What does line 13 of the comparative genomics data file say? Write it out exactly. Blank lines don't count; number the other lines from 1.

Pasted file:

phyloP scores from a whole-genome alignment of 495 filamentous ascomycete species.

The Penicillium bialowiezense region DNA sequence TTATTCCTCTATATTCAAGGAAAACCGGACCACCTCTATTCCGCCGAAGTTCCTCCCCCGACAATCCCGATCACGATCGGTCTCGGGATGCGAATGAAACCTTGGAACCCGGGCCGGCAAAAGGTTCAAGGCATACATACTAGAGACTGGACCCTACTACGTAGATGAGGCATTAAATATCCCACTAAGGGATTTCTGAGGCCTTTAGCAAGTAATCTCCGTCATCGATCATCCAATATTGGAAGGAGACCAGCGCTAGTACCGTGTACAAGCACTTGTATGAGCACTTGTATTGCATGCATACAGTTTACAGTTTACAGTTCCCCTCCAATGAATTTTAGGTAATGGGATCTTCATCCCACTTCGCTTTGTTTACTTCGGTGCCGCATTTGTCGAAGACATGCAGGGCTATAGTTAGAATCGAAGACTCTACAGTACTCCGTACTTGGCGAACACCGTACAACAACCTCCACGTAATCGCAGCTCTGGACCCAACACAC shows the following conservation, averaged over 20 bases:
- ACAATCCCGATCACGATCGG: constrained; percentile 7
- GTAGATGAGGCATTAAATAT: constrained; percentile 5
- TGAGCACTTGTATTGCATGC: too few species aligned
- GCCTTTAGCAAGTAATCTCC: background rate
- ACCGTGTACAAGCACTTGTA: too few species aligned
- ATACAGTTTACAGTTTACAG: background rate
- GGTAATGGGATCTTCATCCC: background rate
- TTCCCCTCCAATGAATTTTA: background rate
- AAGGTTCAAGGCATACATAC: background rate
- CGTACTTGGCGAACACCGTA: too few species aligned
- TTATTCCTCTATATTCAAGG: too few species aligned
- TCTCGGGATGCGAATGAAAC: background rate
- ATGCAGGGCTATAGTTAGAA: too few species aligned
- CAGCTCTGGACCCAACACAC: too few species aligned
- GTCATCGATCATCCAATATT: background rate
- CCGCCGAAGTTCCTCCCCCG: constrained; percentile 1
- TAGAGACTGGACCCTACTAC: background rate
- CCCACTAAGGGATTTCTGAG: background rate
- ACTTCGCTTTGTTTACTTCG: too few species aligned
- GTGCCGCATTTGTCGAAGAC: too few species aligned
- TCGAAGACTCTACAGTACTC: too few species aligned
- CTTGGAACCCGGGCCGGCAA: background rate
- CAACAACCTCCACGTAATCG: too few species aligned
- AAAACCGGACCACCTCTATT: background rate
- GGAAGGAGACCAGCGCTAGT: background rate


- TTATTCCTCTATATTCAAGG: too few species aligned